in two separate memoranda, one reviewing the criteria and procedures, and the other stating: "Our decision is that this laboratory should be located in Houston, Texas, in close association with Rice University and the other educational institutions there and in that region." The Executive Office and NASA made advance notifications of the award, and the public announcement of the location followed on September 19, 1961. According to
Texas A&M University Texas A&M University (Texas A&M, A&M, or TAMU) is a public In public relations Public relations (PR) is the practice of managing and disseminating information from an individual or an organization An organization, or organi ...
historian Henry C. Dethloff, "Although the Houston site neatly fit the criteria required for the new center, Texas undoubtedly exerted an enormous political influence on such a decision. Lyndon B. Johnson was Vice President and head of the Space Council, headed the House Appropriations Committee, and Olin E. Teague were members of the House Committee on Science and Astronautics, and Teague headed the Subcommittee on Manned Space Flight. Finally,
Sam Rayburn Samuel Taliaferro Rayburn (January 6, 1882 – November 16, 1961) was an American politician who served as the 43rd speaker of the United States House of Representatives. He was a three-time House speaker, former House majority leader, two-time ...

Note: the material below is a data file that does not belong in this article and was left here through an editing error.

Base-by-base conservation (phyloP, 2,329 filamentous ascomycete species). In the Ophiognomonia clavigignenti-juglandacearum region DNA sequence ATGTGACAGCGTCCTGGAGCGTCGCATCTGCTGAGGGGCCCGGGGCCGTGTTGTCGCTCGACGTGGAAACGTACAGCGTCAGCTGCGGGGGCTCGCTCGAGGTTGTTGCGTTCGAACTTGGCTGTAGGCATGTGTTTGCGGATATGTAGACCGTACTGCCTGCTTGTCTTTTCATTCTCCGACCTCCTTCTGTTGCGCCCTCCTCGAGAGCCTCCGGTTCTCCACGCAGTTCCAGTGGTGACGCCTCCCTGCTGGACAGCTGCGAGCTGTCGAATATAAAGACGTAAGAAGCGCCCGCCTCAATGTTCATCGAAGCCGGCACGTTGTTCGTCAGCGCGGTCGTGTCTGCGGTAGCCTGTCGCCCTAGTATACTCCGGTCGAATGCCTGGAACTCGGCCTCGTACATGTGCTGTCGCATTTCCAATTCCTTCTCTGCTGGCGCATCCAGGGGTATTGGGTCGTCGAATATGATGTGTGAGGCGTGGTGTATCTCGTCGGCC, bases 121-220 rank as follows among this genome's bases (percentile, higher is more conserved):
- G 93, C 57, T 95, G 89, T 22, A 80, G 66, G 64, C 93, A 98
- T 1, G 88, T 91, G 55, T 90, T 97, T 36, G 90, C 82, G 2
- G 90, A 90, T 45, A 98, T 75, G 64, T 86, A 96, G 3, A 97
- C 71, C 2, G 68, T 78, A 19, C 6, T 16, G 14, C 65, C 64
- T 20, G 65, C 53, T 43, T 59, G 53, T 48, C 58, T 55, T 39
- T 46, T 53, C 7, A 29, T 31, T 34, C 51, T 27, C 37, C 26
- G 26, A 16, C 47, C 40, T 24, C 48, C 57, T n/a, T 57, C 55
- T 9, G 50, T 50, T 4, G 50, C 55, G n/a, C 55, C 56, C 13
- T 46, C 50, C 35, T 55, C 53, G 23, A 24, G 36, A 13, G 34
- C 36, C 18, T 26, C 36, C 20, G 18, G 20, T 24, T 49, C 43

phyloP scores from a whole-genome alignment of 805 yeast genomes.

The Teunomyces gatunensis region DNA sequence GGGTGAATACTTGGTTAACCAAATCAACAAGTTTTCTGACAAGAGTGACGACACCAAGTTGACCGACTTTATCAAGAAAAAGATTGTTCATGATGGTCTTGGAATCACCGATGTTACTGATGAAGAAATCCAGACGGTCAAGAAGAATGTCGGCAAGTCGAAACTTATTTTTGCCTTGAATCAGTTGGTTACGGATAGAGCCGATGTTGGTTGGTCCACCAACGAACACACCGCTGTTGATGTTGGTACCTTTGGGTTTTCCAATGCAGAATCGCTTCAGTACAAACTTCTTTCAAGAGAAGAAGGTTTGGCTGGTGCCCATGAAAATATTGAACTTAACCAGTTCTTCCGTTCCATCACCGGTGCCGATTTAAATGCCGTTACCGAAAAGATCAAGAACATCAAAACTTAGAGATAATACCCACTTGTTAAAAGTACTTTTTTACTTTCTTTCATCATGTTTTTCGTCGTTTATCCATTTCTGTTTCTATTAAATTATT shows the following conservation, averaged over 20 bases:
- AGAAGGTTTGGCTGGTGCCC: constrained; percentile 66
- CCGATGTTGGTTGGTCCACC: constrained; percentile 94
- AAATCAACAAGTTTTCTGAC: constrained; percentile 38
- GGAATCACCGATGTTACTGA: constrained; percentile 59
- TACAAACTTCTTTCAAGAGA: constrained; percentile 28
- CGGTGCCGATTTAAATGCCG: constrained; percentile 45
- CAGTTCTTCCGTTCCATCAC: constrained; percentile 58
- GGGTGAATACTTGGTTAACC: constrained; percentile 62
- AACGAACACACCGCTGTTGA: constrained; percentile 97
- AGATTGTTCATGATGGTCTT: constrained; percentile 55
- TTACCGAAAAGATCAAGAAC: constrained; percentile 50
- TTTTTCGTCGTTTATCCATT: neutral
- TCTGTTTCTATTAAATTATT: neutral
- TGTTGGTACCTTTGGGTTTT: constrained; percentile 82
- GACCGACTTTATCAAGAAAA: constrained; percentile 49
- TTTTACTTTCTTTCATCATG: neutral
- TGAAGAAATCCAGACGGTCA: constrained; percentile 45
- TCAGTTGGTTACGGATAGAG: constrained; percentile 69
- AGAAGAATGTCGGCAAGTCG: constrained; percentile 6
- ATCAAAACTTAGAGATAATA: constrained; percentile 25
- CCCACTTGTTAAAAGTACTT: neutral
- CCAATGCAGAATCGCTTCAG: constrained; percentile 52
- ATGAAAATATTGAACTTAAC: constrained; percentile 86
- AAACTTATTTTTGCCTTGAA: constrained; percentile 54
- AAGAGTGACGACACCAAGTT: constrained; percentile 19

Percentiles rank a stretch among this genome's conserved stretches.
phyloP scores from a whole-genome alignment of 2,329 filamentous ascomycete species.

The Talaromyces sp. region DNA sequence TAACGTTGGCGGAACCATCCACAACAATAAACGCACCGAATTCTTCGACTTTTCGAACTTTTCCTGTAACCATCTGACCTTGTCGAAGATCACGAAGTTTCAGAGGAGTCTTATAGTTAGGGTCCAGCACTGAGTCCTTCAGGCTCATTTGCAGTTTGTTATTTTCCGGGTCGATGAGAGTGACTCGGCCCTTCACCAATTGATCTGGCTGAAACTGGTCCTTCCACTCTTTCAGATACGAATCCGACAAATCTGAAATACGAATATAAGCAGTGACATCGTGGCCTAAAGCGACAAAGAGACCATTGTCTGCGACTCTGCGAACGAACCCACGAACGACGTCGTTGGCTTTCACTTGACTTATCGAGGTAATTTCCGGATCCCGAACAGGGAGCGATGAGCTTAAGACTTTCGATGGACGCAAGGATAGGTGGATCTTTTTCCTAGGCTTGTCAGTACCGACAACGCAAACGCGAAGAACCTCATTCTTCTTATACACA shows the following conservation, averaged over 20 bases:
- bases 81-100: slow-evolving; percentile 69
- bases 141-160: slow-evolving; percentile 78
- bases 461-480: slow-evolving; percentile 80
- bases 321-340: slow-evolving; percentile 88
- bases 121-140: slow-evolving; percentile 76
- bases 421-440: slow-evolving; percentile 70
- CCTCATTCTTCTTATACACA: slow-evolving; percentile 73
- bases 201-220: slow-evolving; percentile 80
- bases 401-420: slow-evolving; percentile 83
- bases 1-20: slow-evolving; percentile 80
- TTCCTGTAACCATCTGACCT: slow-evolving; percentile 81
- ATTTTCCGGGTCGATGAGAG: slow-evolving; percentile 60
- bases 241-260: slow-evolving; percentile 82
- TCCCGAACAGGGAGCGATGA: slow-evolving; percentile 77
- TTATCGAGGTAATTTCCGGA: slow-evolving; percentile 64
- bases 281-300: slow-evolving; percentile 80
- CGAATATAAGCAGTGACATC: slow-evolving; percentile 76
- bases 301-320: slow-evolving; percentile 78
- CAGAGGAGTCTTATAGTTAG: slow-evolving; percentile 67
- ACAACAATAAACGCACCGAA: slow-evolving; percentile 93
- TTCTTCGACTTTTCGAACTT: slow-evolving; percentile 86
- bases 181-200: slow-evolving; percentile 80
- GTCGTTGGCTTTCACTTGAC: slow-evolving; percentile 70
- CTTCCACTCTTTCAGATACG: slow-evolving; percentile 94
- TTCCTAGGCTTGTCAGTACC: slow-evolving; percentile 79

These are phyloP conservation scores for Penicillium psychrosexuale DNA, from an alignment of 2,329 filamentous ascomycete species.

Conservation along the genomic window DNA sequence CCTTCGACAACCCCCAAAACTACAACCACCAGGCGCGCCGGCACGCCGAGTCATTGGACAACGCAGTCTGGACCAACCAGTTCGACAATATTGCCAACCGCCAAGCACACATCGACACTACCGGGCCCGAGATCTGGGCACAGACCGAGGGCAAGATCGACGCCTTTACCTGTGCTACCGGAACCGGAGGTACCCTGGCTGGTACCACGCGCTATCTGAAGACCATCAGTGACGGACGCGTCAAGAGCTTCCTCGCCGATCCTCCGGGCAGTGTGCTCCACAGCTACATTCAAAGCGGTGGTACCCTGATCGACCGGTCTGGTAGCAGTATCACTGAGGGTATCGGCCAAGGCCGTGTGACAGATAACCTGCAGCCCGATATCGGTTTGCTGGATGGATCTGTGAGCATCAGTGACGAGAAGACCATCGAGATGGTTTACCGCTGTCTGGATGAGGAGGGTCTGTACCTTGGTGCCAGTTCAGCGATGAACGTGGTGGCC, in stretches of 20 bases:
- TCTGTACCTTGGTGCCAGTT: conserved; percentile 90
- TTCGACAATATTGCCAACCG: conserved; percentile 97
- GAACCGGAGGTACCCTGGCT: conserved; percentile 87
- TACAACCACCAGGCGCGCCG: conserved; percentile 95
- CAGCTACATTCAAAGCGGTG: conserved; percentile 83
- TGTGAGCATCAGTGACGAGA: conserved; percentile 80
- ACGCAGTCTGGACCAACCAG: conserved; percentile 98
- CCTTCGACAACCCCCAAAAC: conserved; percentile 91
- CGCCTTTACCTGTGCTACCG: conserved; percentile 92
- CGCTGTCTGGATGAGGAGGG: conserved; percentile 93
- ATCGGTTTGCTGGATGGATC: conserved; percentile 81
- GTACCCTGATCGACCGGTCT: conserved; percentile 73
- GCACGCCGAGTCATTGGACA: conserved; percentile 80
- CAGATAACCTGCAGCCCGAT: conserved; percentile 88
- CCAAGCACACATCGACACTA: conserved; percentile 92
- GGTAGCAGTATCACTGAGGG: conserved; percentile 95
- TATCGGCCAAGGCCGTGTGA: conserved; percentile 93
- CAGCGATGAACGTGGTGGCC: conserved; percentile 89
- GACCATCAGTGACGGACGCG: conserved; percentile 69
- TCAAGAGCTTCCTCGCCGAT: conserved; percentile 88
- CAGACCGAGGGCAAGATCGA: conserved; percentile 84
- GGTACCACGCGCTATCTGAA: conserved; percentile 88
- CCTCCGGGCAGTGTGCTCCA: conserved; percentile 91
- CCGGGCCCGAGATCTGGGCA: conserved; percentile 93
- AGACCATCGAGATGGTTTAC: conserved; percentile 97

Sam Rayburn
was Speaker of the House of Representatives." The land for the new facility was donated to Rice by the
Humble Oil Humble Oil and Refining Co. was an American List of oil exploration and production companies, oil company founded in 1911 in Humble, Texas. In 1919, a 50% interest in Humble was acquired by Standard Oil of New Jersey which acquired the rest of the ...
company, situated in an undeveloped area southeast of Houston adjacent to Clear Lake near
Galveston Bay Galveston Bay ( ) is a bay in the western Gulf of Mexico The Gulf of Mexico ( es, Golfo de México) is an ocean basin and a marginal sea of the Atlantic Ocean, largely surrounded by the North America North America is a continent e ...

Galveston Bay
. At the time, the land was used to graze cattle. Immediately after Webb's announcement, Gilruth and his staff began planning the move from Langley to Houston, using what would grow to of leased office and laboratory space in 11 scattered sites. On November 1, the conversion of the Task Group to MSC became official.


Construction and early operations

Tracts of land in the vicinity of the Manned Spacecraft Center were either owned or being under exclusive control of Joseph L. Smith & Associates, Inc. NASA purchased an additional so the property would face a highway, and the total included another reserve drilling site. Construction of the center, designed by
Charles Luckman Charles Luckman (May 16, 1909 – January 26, 1999) was an American businessman, property developer, and architect known for designing landmark buildings in the United States such as the Theme Building, Prudential Tower, Madison Square Garden ...
, began in April 1962, and Gilruth's new organization was formed and moved to the temporary locations by September. That month, Kennedy gave a speech at Rice University on the US space program. The speech is famous for highlighting the Apollo program, but Kennedy also made reference to the new Center: The facility was officially opened for business in September 1963.